"I think now is the time," Oakes told them, "for anyone who does not want to participate to withdraw. This would not be an act of cowardice. You will be up against much bigger people, and you stand a risk of injury. But we have only four days to get ready and I need to know who's with me."
There was a silence that seemed to Oakes to last two minutes. Then from the back row, the smallest man on the squad, a quarterback named Nomura, shouted, "Banzai!" The entire team took up the shout, and the banzais shivered the rafters. Nobody walked out.
The game went on as scheduled. People came in buses from all over western Japan. The stadium was filled to capacity. The teams bowed to each other. The American national anthem was played. The Japanese national anthem was played. It even snowed—the final American touch.
Oakes's team played as though the glory of the New Japan rested on its shoulders. With three minutes to go, the American team led, but only by two points, 14-12. Oakes's star halfback, a boy named Nakazawa, had played the whole game. He got hit hard by a pair of big American linemen and the quarterback sent him out of the game, punchy. He staggered to the bench, in a daze. Oakes was preoccupied with the game, but after a moment he turned to Nakazawa. He started to say, "Nakazawa, doo desu ka?" which means, "How are you?" All he got out of his mouth was, "Nakazawa...." The boy thought he was getting the nod. He grabbed up his helmet and ran out onto the field before anyone could stop him, and his replacement came out.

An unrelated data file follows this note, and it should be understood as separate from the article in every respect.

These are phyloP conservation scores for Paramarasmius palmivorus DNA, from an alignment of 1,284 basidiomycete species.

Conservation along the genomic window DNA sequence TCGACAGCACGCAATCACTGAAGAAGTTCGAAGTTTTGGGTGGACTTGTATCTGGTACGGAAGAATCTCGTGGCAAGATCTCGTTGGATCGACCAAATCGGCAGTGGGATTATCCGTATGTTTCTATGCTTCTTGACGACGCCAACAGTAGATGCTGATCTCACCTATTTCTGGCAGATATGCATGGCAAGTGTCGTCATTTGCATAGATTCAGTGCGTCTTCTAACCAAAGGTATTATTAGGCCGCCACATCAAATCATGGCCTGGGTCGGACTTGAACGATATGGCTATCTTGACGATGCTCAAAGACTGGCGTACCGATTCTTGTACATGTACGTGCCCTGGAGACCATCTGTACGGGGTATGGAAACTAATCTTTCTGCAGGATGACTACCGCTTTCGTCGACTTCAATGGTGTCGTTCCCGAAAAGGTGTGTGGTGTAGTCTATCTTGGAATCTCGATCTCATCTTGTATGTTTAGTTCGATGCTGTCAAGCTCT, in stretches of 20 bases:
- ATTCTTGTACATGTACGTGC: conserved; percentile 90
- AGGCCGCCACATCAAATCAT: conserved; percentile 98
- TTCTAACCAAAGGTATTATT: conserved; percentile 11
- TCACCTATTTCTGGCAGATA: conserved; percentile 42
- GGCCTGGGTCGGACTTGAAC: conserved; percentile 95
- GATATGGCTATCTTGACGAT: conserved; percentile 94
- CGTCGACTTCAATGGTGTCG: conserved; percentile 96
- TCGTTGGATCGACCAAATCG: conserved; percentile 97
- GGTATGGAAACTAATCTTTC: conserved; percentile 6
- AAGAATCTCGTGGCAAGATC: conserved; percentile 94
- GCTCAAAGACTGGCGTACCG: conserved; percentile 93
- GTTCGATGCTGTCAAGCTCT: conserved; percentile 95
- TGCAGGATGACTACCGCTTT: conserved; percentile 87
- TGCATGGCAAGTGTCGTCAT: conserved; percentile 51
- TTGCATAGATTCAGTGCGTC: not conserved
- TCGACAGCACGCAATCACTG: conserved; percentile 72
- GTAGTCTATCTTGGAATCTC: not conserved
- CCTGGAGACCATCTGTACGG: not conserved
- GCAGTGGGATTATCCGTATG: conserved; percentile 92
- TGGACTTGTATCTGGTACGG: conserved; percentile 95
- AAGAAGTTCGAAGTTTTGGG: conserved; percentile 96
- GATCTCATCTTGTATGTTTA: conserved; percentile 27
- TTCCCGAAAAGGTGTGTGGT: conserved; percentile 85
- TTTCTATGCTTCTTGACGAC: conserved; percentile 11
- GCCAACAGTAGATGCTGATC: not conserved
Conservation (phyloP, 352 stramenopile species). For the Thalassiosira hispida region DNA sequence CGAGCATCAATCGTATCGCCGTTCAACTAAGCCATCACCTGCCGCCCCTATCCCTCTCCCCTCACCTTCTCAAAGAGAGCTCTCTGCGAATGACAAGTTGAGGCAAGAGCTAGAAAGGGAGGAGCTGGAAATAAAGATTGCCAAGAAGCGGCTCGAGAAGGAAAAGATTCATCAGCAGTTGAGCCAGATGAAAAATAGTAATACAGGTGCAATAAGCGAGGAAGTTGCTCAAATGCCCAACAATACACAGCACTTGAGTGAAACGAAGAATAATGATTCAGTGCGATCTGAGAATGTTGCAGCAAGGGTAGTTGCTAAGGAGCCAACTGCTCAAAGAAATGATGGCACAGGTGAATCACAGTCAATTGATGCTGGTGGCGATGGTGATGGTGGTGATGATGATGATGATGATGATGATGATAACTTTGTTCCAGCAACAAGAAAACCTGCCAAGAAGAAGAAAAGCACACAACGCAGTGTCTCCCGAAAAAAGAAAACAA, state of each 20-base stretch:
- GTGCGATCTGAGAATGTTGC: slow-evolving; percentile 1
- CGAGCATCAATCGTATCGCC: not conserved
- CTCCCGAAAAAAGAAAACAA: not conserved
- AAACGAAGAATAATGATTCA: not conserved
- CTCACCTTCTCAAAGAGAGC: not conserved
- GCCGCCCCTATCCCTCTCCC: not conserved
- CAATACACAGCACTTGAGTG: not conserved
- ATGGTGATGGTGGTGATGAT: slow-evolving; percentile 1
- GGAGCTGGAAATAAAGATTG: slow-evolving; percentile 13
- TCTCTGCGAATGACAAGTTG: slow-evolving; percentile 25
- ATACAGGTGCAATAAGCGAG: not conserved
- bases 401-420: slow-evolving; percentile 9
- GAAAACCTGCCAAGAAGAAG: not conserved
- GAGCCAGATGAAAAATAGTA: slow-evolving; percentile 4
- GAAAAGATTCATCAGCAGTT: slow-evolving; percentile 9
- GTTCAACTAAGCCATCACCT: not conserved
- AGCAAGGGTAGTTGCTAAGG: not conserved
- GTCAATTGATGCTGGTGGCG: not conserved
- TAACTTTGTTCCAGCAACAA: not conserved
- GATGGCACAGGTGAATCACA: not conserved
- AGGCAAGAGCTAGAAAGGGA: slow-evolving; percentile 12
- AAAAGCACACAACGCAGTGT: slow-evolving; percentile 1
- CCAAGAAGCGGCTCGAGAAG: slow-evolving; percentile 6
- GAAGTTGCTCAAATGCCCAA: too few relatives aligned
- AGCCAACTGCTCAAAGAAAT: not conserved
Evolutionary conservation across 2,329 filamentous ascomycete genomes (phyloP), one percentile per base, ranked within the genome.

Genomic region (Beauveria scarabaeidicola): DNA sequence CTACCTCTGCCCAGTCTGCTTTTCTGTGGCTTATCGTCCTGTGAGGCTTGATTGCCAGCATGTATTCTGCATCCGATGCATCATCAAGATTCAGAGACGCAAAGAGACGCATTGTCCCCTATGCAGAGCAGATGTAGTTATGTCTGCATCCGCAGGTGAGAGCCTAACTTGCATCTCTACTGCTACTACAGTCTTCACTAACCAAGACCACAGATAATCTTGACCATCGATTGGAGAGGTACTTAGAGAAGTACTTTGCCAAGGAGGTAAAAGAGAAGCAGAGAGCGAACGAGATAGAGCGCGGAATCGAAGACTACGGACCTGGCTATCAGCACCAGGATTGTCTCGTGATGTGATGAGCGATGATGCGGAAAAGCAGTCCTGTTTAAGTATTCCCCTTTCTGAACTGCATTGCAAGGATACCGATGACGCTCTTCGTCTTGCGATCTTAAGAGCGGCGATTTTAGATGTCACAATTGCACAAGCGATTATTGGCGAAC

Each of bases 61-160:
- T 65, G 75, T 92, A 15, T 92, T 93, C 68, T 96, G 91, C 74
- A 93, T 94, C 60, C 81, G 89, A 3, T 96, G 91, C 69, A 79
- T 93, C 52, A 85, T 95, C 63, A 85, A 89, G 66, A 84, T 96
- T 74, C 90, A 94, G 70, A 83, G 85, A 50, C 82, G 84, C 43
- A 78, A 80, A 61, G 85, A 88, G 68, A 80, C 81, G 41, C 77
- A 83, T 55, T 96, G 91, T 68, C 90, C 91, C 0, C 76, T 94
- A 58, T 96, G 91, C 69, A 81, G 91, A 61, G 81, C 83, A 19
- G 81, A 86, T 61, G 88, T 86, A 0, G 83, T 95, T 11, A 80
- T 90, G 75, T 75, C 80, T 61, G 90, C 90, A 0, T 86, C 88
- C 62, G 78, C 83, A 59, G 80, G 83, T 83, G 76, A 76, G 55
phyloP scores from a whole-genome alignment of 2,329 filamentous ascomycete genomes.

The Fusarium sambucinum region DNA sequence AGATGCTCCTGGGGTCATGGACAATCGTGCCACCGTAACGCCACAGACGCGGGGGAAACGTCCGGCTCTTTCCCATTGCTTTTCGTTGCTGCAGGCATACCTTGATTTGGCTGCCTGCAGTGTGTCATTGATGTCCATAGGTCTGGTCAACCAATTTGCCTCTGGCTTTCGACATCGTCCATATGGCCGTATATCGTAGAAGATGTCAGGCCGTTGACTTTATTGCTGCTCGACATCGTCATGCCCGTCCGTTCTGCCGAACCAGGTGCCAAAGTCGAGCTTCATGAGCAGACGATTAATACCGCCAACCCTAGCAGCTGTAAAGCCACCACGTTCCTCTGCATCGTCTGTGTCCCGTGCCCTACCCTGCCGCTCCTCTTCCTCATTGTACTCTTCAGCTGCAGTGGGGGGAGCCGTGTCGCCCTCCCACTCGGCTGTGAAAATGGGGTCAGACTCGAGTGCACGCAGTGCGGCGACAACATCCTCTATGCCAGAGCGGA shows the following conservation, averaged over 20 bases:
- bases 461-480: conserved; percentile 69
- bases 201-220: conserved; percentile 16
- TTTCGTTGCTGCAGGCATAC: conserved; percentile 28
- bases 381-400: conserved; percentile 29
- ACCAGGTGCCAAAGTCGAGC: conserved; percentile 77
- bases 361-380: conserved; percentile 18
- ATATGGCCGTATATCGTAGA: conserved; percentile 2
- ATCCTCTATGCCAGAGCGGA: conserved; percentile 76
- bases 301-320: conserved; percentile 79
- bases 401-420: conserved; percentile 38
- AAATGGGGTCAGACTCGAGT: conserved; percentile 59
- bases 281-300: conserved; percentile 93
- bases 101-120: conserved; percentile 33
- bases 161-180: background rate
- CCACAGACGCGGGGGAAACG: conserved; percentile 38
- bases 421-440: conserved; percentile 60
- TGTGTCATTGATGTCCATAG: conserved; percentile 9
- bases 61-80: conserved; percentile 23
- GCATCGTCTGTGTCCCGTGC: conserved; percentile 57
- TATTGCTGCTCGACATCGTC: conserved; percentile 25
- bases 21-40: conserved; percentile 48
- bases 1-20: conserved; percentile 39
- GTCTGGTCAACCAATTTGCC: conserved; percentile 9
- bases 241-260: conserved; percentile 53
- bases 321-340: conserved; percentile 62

According to plan, the quarterback, Nomura, had been sending the ballcarriers into the middle of the line throughout the game, since the Japanese were not big enough to hold the type of block necessary for end runs against such a heavy opponent. Nomura had a sudden inspiration. He faked a back into the center of the line and pitched out to the groggy Nakazawa. It caught the Americans completely napping. On animal instinct, Nakazawa went around end and scored from the 20-yard line. The game ended a minute later with what seemed a miraculous Japanese victory, 18-14. The crowd sat stunned, and the sportswriters had to rewrite their stories.
The banquet that night was an orgy of Japanese-American friendship, but the occasion Oakes will never forget is a surprise party that was thrown for him when he finished his teaching stint the following summer and was preparing to return to the States. He was lured to a hotel dining room, and found it filled with every boy he had coached during his three and a half seasons. Not one was missing. One had flown up from Okinawa, and two came down from Hokkaido, the northern island.
At the party the little quarterback, Nomura, said to Oakes: "I have been thinking why we have been successful. The other teams used roughly the same plays. They had good coaches and good players. I think we won because we had different relationships than the others. We learned that it is not a crime to question authority if we think it is wrong. We came around to thinking that the best man for each position should play, even if he does not have the seniority. We learned that it is not a thing of weakness to withdraw if we are injured, that it is for the good of the team."
And he shook Oakes's hands, tears in his eyes. "I hope," he said, "that these things carry over into our lives."